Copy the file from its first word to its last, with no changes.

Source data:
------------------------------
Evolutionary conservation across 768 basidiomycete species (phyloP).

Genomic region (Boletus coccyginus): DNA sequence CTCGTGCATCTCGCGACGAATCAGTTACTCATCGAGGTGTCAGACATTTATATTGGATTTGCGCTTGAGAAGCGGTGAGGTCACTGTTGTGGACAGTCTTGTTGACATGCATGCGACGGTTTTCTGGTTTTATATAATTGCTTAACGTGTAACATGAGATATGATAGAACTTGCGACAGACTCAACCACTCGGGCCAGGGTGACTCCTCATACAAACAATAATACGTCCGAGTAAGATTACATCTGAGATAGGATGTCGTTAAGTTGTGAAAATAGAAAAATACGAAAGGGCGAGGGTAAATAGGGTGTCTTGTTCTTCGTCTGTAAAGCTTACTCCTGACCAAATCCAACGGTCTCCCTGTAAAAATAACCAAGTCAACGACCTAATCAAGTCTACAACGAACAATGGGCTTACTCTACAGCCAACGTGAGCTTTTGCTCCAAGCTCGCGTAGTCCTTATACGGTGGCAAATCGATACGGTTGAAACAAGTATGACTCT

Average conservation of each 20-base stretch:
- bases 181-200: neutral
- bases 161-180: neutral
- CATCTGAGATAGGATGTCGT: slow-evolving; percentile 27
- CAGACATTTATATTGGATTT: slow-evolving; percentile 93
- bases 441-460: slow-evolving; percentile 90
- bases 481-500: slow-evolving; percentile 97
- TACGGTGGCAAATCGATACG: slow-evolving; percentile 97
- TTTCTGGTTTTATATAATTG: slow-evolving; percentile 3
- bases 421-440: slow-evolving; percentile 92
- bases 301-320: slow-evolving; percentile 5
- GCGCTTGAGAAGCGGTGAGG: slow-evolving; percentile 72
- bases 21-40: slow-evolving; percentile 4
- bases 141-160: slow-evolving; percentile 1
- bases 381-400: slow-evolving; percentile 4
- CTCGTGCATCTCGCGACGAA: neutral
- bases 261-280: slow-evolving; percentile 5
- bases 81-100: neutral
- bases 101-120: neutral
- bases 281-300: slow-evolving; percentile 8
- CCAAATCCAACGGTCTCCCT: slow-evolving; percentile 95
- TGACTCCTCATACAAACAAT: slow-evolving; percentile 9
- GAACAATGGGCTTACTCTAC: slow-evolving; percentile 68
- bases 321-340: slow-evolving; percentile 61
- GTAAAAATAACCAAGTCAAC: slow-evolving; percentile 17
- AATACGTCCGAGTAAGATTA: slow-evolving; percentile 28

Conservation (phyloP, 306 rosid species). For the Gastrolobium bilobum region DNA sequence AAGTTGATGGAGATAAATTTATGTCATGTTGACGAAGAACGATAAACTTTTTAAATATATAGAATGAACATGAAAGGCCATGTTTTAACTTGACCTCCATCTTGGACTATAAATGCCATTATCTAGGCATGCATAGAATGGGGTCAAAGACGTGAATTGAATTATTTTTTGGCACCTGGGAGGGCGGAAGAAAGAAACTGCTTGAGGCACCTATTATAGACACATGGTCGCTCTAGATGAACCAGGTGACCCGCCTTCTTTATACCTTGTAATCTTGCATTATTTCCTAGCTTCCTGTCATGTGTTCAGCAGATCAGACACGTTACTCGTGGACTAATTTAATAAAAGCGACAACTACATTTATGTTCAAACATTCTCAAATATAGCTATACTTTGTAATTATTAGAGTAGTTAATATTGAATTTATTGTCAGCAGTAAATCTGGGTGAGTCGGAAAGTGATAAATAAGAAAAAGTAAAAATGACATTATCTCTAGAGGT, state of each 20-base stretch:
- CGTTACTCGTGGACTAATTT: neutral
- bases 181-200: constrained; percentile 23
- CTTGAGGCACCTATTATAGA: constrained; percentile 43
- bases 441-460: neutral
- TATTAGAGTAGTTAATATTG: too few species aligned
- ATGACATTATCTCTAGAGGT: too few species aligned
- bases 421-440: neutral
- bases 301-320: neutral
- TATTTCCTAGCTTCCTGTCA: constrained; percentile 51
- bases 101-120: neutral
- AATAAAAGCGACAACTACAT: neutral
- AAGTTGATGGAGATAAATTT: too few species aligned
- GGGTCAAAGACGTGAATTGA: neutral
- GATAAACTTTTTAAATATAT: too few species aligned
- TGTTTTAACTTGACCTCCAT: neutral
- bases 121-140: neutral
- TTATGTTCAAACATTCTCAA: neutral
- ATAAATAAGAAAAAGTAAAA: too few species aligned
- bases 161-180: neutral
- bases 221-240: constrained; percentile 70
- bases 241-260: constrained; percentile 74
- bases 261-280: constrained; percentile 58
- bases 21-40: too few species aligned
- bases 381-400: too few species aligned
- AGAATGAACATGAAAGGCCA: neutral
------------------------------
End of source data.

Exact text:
Evolutionary conservation across 768 basidiomycete species (phyloP).

Genomic region (Boletus coccyginus): DNA sequence CTCGTGCATCTCGCGACGAATCAGTTACTCATCGAGGTGTCAGACATTTATATTGGATTTGCGCTTGAGAAGCGGTGAGGTCACTGTTGTGGACAGTCTTGTTGACATGCATGCGACGGTTTTCTGGTTTTATATAATTGCTTAACGTGTAACATGAGATATGATAGAACTTGCGACAGACTCAACCACTCGGGCCAGGGTGACTCCTCATACAAACAATAATACGTCCGAGTAAGATTACATCTGAGATAGGATGTCGTTAAGTTGTGAAAATAGAAAAATACGAAAGGGCGAGGGTAAATAGGGTGTCTTGTTCTTCGTCTGTAAAGCTTACTCCTGACCAAATCCAACGGTCTCCCTGTAAAAATAACCAAGTCAACGACCTAATCAAGTCTACAACGAACAATGGGCTTACTCTACAGCCAACGTGAGCTTTTGCTCCAAGCTCGCGTAGTCCTTATACGGTGGCAAATCGATACGGTTGAAACAAGTATGACTCT

Average conservation of each 20-base stretch:
- bases 181-200: neutral
- bases 161-180: neutral
- CATCTGAGATAGGATGTCGT: slow-evolving; percentile 27
- CAGACATTTATATTGGATTT: slow-evolving; percentile 93
- bases 441-460: slow-evolving; percentile 90
- bases 481-500: slow-evolving; percentile 97
- TACGGTGGCAAATCGATACG: slow-evolving; percentile 97
- TTTCTGGTTTTATATAATTG: slow-evolving; percentile 3
- bases 421-440: slow-evolving; percentile 92
- bases 301-320: slow-evolving; percentile 5
- GCGCTTGAGAAGCGGTGAGG: slow-evolving; percentile 72
- bases 21-40: slow-evolving; percentile 4
- bases 141-160: slow-evolving; percentile 1
- bases 381-400: slow-evolving; percentile 4
- CTCGTGCATCTCGCGACGAA: neutral
- bases 261-280: slow-evolving; percentile 5
- bases 81-100: neutral
- bases 101-120: neutral
- bases 281-300: slow-evolving; percentile 8
- CCAAATCCAACGGTCTCCCT: slow-evolving; percentile 95
- TGACTCCTCATACAAACAAT: slow-evolving; percentile 9
- GAACAATGGGCTTACTCTAC: slow-evolving; percentile 68
- bases 321-340: slow-evolving; percentile 61
- GTAAAAATAACCAAGTCAAC: slow-evolving; percentile 17
- AATACGTCCGAGTAAGATTA: slow-evolving; percentile 28

Conservation (phyloP, 306 rosid species). For the Gastrolobium bilobum region DNA sequence AAGTTGATGGAGATAAATTTATGTCATGTTGACGAAGAACGATAAACTTTTTAAATATATAGAATGAACATGAAAGGCCATGTTTTAACTTGACCTCCATCTTGGACTATAAATGCCATTATCTAGGCATGCATAGAATGGGGTCAAAGACGTGAATTGAATTATTTTTTGGCACCTGGGAGGGCGGAAGAAAGAAACTGCTTGAGGCACCTATTATAGACACATGGTCGCTCTAGATGAACCAGGTGACCCGCCTTCTTTATACCTTGTAATCTTGCATTATTTCCTAGCTTCCTGTCATGTGTTCAGCAGATCAGACACGTTACTCGTGGACTAATTTAATAAAAGCGACAACTACATTTATGTTCAAACATTCTCAAATATAGCTATACTTTGTAATTATTAGAGTAGTTAATATTGAATTTATTGTCAGCAGTAAATCTGGGTGAGTCGGAAAGTGATAAATAAGAAAAAGTAAAAATGACATTATCTCTAGAGGT, state of each 20-base stretch:
- CGTTACTCGTGGACTAATTT: neutral
- bases 181-200: constrained; percentile 23
- CTTGAGGCACCTATTATAGA: constrained; percentile 43
- bases 441-460: neutral
- TATTAGAGTAGTTAATATTG: too few species aligned
- ATGACATTATCTCTAGAGGT: too few species aligned
- bases 421-440: neutral
- bases 301-320: neutral
- TATTTCCTAGCTTCCTGTCA: constrained; percentile 51
- bases 101-120: neutral
- AATAAAAGCGACAACTACAT: neutral
- AAGTTGATGGAGATAAATTT: too few species aligned
- GGGTCAAAGACGTGAATTGA: neutral
- GATAAACTTTTTAAATATAT: too few species aligned
- TGTTTTAACTTGACCTCCAT: neutral
- bases 121-140: neutral
- TTATGTTCAAACATTCTCAA: neutral
- ATAAATAAGAAAAAGTAAAA: too few species aligned
- bases 161-180: neutral
- bases 221-240: constrained; percentile 70
- bases 241-260: constrained; percentile 74
- bases 261-280: constrained; percentile 58
- bases 21-40: too few species aligned
- bases 381-400: too few species aligned
- AGAATGAACATGAAAGGCCA: neutral